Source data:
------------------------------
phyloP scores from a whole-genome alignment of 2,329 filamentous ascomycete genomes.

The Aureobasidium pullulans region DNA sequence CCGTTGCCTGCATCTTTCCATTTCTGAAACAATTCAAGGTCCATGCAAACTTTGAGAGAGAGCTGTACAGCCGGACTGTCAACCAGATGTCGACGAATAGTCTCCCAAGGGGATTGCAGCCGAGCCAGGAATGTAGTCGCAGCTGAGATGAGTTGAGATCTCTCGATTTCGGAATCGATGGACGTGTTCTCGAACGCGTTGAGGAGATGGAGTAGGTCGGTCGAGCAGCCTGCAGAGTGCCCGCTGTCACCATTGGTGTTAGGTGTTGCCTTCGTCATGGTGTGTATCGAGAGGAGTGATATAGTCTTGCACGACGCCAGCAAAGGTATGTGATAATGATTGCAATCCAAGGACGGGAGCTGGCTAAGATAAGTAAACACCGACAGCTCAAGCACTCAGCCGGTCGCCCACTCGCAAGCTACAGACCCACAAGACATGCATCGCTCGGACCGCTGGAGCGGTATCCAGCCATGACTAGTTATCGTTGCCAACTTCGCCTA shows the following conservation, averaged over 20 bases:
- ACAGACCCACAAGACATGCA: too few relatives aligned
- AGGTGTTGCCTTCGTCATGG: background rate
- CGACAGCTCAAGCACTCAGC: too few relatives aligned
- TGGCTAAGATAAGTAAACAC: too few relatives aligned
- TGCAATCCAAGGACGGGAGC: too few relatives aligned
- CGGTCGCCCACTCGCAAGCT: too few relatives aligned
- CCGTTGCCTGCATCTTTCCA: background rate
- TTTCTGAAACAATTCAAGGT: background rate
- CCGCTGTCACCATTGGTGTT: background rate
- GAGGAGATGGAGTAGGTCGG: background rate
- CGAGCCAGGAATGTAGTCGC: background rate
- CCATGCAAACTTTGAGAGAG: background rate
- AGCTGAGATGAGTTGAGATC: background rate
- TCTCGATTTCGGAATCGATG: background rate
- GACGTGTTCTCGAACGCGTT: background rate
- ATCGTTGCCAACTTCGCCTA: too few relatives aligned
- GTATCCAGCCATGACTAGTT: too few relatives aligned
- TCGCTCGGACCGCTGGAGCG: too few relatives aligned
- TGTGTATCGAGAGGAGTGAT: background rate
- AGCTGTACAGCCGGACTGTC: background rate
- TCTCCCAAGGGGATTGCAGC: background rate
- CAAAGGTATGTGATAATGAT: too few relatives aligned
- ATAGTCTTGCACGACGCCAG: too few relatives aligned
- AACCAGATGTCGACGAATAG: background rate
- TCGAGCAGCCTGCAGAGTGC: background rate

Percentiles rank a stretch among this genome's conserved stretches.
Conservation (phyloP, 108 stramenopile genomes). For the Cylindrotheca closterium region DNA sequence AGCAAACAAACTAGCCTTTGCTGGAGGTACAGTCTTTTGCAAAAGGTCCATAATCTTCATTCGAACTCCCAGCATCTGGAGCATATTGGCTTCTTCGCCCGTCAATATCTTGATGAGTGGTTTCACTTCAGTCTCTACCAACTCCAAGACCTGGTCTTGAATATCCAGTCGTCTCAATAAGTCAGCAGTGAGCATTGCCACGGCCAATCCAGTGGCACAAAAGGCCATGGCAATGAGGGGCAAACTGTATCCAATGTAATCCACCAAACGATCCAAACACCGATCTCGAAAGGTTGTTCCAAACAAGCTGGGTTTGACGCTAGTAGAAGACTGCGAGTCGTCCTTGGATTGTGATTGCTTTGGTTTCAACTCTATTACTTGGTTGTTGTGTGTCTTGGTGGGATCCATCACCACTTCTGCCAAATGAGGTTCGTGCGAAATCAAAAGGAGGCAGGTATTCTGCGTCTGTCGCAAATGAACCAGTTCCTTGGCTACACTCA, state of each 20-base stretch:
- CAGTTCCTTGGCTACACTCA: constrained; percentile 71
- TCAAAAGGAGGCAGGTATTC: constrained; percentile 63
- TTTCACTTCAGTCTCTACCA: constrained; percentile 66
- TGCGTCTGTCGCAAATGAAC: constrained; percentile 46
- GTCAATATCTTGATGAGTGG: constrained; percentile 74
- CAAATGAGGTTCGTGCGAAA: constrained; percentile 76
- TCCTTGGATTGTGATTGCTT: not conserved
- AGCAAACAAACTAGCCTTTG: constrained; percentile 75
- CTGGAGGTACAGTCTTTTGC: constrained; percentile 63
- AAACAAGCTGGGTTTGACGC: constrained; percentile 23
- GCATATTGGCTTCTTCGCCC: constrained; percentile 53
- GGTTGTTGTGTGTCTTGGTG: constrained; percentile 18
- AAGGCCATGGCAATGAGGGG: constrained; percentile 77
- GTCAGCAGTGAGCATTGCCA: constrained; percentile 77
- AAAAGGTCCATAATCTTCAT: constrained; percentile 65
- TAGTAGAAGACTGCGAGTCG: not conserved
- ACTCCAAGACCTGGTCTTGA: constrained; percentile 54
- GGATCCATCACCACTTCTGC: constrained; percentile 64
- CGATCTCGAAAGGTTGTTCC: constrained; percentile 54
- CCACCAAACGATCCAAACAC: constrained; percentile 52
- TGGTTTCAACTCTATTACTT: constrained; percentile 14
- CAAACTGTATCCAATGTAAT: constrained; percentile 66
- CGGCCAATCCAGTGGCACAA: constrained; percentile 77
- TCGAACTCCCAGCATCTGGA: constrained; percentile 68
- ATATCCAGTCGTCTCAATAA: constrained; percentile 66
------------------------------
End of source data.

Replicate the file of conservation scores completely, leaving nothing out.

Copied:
phyloP scores from a whole-genome alignment of 2,329 filamentous ascomycete genomes.

The Aureobasidium pullulans region DNA sequence CCGTTGCCTGCATCTTTCCATTTCTGAAACAATTCAAGGTCCATGCAAACTTTGAGAGAGAGCTGTACAGCCGGACTGTCAACCAGATGTCGACGAATAGTCTCCCAAGGGGATTGCAGCCGAGCCAGGAATGTAGTCGCAGCTGAGATGAGTTGAGATCTCTCGATTTCGGAATCGATGGACGTGTTCTCGAACGCGTTGAGGAGATGGAGTAGGTCGGTCGAGCAGCCTGCAGAGTGCCCGCTGTCACCATTGGTGTTAGGTGTTGCCTTCGTCATGGTGTGTATCGAGAGGAGTGATATAGTCTTGCACGACGCCAGCAAAGGTATGTGATAATGATTGCAATCCAAGGACGGGAGCTGGCTAAGATAAGTAAACACCGACAGCTCAAGCACTCAGCCGGTCGCCCACTCGCAAGCTACAGACCCACAAGACATGCATCGCTCGGACCGCTGGAGCGGTATCCAGCCATGACTAGTTATCGTTGCCAACTTCGCCTA shows the following conservation, averaged over 20 bases:
- ACAGACCCACAAGACATGCA: too few relatives aligned
- AGGTGTTGCCTTCGTCATGG: background rate
- CGACAGCTCAAGCACTCAGC: too few relatives aligned
- TGGCTAAGATAAGTAAACAC: too few relatives aligned
- TGCAATCCAAGGACGGGAGC: too few relatives aligned
- CGGTCGCCCACTCGCAAGCT: too few relatives aligned
- CCGTTGCCTGCATCTTTCCA: background rate
- TTTCTGAAACAATTCAAGGT: background rate
- CCGCTGTCACCATTGGTGTT: background rate
- GAGGAGATGGAGTAGGTCGG: background rate
- CGAGCCAGGAATGTAGTCGC: background rate
- CCATGCAAACTTTGAGAGAG: background rate
- AGCTGAGATGAGTTGAGATC: background rate
- TCTCGATTTCGGAATCGATG: background rate
- GACGTGTTCTCGAACGCGTT: background rate
- ATCGTTGCCAACTTCGCCTA: too few relatives aligned
- GTATCCAGCCATGACTAGTT: too few relatives aligned
- TCGCTCGGACCGCTGGAGCG: too few relatives aligned
- TGTGTATCGAGAGGAGTGAT: background rate
- AGCTGTACAGCCGGACTGTC: background rate
- TCTCCCAAGGGGATTGCAGC: background rate
- CAAAGGTATGTGATAATGAT: too few relatives aligned
- ATAGTCTTGCACGACGCCAG: too few relatives aligned
- AACCAGATGTCGACGAATAG: background rate
- TCGAGCAGCCTGCAGAGTGC: background rate

Percentiles rank a stretch among this genome's conserved stretches.
Conservation (phyloP, 108 stramenopile genomes). For the Cylindrotheca closterium region DNA sequence AGCAAACAAACTAGCCTTTGCTGGAGGTACAGTCTTTTGCAAAAGGTCCATAATCTTCATTCGAACTCCCAGCATCTGGAGCATATTGGCTTCTTCGCCCGTCAATATCTTGATGAGTGGTTTCACTTCAGTCTCTACCAACTCCAAGACCTGGTCTTGAATATCCAGTCGTCTCAATAAGTCAGCAGTGAGCATTGCCACGGCCAATCCAGTGGCACAAAAGGCCATGGCAATGAGGGGCAAACTGTATCCAATGTAATCCACCAAACGATCCAAACACCGATCTCGAAAGGTTGTTCCAAACAAGCTGGGTTTGACGCTAGTAGAAGACTGCGAGTCGTCCTTGGATTGTGATTGCTTTGGTTTCAACTCTATTACTTGGTTGTTGTGTGTCTTGGTGGGATCCATCACCACTTCTGCCAAATGAGGTTCGTGCGAAATCAAAAGGAGGCAGGTATTCTGCGTCTGTCGCAAATGAACCAGTTCCTTGGCTACACTCA, state of each 20-base stretch:
- CAGTTCCTTGGCTACACTCA: constrained; percentile 71
- TCAAAAGGAGGCAGGTATTC: constrained; percentile 63
- TTTCACTTCAGTCTCTACCA: constrained; percentile 66
- TGCGTCTGTCGCAAATGAAC: constrained; percentile 46
- GTCAATATCTTGATGAGTGG: constrained; percentile 74
- CAAATGAGGTTCGTGCGAAA: constrained; percentile 76
- TCCTTGGATTGTGATTGCTT: not conserved
- AGCAAACAAACTAGCCTTTG: constrained; percentile 75
- CTGGAGGTACAGTCTTTTGC: constrained; percentile 63
- AAACAAGCTGGGTTTGACGC: constrained; percentile 23
- GCATATTGGCTTCTTCGCCC: constrained; percentile 53
- GGTTGTTGTGTGTCTTGGTG: constrained; percentile 18
- AAGGCCATGGCAATGAGGGG: constrained; percentile 77
- GTCAGCAGTGAGCATTGCCA: constrained; percentile 77
- AAAAGGTCCATAATCTTCAT: constrained; percentile 65
- TAGTAGAAGACTGCGAGTCG: not conserved
- ACTCCAAGACCTGGTCTTGA: constrained; percentile 54
- GGATCCATCACCACTTCTGC: constrained; percentile 64
- CGATCTCGAAAGGTTGTTCC: constrained; percentile 54
- CCACCAAACGATCCAAACAC: constrained; percentile 52
- TGGTTTCAACTCTATTACTT: constrained; percentile 14
- CAAACTGTATCCAATGTAAT: constrained; percentile 66
- CGGCCAATCCAGTGGCACAA: constrained; percentile 77
- TCGAACTCCCAGCATCTGGA: constrained; percentile 68
- ATATCCAGTCGTCTCAATAA: constrained; percentile 66